Consumers expanded their borrowing in July at the fastest pace in nearly 2 years

Sealed boxes move along a conveyor at a Amazon Inc. fulfilment center during the online retailer's Prime Day sales promotion day. Economists said this was behind the surprise jump in credit card usage in July.

The numbers: Consumer borrowing picked up in July at the fastest rate in almost two years, according to Total consumer credit increased $23.3 billion. That’s an annual growth rate of 6.8%, up from a 4.1% rate in the prior month. That’s the fastest pace since November 2017. Economists had been expecting a $16 billion gain, according to Econoday.

What happened: Revolving credit, such as credit cards, surged 11.2% in July, after falling 0.2% in June. That’s also the highest rate in 20 months. Nonrevolving credit, typically auto and student loans, rose 5.3% in July. The data does not include mortgage loans.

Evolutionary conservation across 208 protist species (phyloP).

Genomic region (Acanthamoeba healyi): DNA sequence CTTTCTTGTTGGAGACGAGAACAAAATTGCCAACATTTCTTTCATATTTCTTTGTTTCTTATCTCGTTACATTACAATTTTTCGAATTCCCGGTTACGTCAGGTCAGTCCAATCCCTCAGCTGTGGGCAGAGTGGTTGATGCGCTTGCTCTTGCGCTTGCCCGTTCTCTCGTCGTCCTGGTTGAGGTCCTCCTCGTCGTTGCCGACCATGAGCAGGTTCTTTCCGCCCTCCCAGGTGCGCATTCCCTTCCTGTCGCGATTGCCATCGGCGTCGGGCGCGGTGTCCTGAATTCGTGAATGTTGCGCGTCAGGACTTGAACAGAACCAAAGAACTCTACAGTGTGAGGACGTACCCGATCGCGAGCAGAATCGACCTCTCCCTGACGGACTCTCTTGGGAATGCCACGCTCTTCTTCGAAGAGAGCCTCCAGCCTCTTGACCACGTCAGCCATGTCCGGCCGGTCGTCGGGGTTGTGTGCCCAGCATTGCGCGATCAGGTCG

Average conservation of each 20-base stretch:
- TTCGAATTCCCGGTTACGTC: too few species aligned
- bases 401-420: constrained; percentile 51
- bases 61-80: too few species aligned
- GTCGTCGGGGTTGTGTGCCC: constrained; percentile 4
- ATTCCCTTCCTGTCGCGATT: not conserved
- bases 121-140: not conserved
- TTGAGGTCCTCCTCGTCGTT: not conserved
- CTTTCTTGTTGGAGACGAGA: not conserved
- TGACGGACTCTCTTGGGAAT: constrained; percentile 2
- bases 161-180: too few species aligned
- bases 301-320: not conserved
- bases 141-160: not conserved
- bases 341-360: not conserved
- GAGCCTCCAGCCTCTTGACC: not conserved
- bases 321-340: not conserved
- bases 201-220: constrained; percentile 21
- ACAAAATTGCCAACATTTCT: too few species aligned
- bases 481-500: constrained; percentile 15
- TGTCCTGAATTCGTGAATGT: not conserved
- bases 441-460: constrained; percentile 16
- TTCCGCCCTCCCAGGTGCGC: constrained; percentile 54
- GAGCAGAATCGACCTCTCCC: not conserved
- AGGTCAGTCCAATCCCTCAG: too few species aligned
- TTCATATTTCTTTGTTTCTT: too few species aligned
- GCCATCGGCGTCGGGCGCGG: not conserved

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Big picture: Economists are directing all of their attention to the health of the consumer, with business spending faltering in the face of global weakness and trade tensions. The strong labor market and rising wages have kept spending at a solid pace this year. But talk of recession could turn into a self-fulfilling prophesy if consumers pull back.

What are they saying? “July included Amazon’s Prime Day…we suspect this drove the surprise jump in revolving debt,” said T.J. Connelly, head of research at Contingent Macro Research.

Market reaction: The Dow Jones Industrial Average   rose slightly Monday as investors are awaiting central bank decisions in the next 10 days. Both the European Central Bank and the Fed are expected to reveal easier-money initiatives.

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